My parents were killed when I was five years old. Neither of them had extended family that Child Services could find. The state put me in an orphanage. The kids there hated me because I had parents, and they never had any. There is nothing about this time of year I want to remember. ” Gavin hesitated. He realized he was oversharing. “I’m sorry, I’m sharing too much. I should probably get back to work.”

Dakota spun her chair to face Gavin. “No, wait!” Why was she stopping him? “I mean, I was an orphan too. You’re the first one I’ve met since I left the orphanage.” Dakota wanted to stop herself, but maybe he could understand. What did she have to lose? Why not try just this one time? “I didn’t have any parents, but I was hated too. I was made fun of because nobody liked a fat ugly redheaded girl.”

Gavin laughed, “I’m sorry, I’m not laughing about that. I feel your pain, I do, but an ugly redheaded girl. You!? I’m sorry, I can’t picture that.”

Dakota wanted to be angry at him for laughing, but something about it made her feel better. “Trust me; I had a very long lonely childhood. I promised myself I would get out of that place one day, and when I did, I would show everyone how wrong they were about me.”

Gavin looked into Dakota’s eyes and gave a warm understanding smile. “Well, I would say mission accomplished. I’m sorry if I’m prying, but why are you still alone? I would think men would be forming a line out your door to have Thanksgiving dinner with you.”

Dakota crossed her legs, leaned back, and clasped her hands together. “I suppose they would if I let them. I went out with a few men. They were very successful and handsome, but they were all the same. We would begin to share our stories and out would come the pity. I don’t want a man who pities me; I want a man who loves me. After a while, I gave up. I don’t think that man exists.”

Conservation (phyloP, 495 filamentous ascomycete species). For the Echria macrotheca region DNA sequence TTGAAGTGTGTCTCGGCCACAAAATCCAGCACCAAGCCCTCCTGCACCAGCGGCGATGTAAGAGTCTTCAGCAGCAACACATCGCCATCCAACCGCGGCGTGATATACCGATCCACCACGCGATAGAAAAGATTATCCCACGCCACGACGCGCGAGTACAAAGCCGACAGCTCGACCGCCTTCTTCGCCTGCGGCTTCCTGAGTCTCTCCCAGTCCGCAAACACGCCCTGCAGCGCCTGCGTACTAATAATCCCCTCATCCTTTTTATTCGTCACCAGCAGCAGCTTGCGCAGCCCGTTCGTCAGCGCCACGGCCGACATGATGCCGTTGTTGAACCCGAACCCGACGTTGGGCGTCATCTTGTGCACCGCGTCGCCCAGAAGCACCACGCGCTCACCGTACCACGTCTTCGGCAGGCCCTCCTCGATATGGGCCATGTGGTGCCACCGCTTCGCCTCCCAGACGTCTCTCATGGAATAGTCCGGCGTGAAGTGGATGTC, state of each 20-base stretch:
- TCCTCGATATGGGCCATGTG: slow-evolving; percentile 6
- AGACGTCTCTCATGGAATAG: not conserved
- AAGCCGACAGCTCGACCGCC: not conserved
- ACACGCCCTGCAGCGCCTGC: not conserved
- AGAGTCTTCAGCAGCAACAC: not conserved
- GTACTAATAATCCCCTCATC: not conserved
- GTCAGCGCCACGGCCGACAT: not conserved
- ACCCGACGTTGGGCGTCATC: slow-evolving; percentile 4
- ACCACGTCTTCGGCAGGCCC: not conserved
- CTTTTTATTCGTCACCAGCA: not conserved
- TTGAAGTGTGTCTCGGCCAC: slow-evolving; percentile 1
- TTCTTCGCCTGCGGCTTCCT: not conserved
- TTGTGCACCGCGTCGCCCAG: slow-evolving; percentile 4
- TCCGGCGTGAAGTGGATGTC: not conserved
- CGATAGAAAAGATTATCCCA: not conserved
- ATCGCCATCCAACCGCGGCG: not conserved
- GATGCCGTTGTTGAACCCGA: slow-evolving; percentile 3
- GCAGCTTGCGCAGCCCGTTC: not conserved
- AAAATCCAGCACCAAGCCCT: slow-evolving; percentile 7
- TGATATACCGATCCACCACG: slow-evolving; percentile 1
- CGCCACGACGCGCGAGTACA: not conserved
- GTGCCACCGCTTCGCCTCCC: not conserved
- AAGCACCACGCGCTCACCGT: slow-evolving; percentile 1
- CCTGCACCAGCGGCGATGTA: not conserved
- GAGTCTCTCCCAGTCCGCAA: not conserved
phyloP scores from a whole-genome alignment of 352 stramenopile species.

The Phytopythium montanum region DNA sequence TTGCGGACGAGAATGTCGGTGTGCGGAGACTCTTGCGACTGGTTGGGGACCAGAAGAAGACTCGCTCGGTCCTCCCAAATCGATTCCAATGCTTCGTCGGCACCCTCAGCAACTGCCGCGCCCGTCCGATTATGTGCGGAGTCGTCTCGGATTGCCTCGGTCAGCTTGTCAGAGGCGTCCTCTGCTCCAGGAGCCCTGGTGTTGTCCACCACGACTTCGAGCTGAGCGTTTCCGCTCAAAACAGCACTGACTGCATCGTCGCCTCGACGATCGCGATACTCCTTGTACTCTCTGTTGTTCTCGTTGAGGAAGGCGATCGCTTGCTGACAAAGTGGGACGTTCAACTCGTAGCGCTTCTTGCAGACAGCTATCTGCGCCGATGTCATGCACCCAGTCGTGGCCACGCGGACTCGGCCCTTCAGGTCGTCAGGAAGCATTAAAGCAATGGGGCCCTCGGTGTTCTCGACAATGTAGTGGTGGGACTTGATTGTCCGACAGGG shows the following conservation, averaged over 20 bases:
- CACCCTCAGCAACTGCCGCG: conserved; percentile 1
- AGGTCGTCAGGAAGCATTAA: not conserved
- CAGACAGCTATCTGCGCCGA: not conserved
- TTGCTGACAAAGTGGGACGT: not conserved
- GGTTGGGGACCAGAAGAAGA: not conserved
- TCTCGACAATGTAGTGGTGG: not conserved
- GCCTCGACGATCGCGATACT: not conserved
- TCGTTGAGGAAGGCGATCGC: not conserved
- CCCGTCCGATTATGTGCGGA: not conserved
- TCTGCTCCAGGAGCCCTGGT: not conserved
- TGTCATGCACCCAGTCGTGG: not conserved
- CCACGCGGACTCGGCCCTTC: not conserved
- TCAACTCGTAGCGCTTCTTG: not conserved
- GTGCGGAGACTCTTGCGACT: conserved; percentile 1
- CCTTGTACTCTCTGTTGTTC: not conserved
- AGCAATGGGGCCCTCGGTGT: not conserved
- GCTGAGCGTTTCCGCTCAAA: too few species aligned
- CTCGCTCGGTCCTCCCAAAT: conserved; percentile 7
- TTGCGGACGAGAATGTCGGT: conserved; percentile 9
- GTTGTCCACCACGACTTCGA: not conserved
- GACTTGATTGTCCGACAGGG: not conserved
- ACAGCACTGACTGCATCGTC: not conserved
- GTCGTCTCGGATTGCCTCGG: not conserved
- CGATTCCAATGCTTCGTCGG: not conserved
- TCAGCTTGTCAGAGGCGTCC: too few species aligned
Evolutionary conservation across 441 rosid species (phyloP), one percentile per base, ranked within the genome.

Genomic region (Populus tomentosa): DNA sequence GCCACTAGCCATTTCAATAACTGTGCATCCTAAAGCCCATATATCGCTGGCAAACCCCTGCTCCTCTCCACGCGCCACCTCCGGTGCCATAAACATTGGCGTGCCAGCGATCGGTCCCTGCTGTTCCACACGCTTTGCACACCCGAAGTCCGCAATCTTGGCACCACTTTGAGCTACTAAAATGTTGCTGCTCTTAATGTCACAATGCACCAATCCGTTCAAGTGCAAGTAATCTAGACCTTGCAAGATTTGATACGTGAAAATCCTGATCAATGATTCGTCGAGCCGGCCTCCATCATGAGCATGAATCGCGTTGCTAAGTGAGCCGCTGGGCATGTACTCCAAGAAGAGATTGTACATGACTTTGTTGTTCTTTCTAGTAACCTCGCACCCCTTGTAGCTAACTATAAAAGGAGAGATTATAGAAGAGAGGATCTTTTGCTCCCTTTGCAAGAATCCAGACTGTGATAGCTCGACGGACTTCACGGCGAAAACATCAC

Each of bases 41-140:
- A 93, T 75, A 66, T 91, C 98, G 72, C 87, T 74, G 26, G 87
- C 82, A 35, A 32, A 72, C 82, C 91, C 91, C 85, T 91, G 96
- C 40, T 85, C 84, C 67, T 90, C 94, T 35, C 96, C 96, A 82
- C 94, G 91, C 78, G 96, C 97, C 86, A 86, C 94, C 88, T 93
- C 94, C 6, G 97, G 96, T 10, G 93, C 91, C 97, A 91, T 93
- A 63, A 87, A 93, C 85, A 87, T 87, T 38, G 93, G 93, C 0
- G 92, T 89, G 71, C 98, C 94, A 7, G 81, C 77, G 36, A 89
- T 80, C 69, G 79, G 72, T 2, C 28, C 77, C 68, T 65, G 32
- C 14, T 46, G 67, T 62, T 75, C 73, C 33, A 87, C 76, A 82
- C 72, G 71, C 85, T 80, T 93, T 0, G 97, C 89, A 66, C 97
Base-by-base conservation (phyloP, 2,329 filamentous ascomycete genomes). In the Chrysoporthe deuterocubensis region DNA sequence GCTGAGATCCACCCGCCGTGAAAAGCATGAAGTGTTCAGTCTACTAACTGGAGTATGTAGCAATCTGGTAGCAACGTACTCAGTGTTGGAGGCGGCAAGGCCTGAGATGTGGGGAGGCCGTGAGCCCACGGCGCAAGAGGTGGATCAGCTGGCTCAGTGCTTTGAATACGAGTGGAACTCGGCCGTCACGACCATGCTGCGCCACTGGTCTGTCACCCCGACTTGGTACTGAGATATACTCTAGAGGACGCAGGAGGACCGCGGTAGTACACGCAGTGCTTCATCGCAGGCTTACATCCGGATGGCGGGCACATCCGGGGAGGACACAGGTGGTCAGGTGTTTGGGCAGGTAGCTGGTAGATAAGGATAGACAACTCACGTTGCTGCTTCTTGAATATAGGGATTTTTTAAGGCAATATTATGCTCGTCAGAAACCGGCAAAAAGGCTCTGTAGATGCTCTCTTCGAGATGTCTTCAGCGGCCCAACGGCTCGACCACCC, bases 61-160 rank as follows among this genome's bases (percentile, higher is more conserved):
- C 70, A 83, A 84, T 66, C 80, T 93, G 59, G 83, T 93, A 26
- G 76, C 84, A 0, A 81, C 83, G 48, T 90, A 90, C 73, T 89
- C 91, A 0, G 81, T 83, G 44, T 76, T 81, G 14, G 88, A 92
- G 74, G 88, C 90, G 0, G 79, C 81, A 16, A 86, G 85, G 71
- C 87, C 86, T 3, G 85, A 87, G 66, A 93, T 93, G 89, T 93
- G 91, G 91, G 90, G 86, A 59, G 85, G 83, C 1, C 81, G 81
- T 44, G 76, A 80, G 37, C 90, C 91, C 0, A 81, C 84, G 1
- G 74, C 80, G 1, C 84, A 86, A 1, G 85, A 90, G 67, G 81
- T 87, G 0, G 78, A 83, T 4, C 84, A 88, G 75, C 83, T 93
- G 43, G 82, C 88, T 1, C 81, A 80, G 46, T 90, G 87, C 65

Gavin allowed himself to sit down in the guest chair in her cube. “I know what you mean. Every time a woman hears about my childhood she holds my hand and tells me how sorry she is. I don’t want somebody who is sorry. I want someone who appreciates how much I value relationships.”

Dakota did not know what was happening. Inside she felt like a light was cracking into her heart. The sludge attempted to absorb its glow, but she was not going to let it have control. “Gavin, I have an idea. Why don’t we go out for dinner on Thursday? I know of a restaurant that’s open. To be honest, it would be good talking with somebody who understands.”

Gavin leaned forward. His piercing blue eyes felt like they could see right into her heart, and he was not afraid of what he found. Gavin smiled, “I would love that.”

Dakota liked that he was going to let her dictate the terms. Not because he felt sorry for her, but because he understood. “Good, I’ll send you an email with my address. Pick me up at 11:30 am. Oh, and wear a suit, this place is not cheap.”

“That sounds perfect. We should get back to our tasks I suppose.” Gavin stood to leave.

“Feel free to drop by my cube anytime. I’m not that busy.” Dakota could not stop the flirtatious look that crept past her hardened green eyes.

Gavin looked over his shoulder. “Me either. I’m sure we will talk more.”

Dakota turned back to her computer and smiled. Maybe this year she would have a happy Thanksgiving for the first time.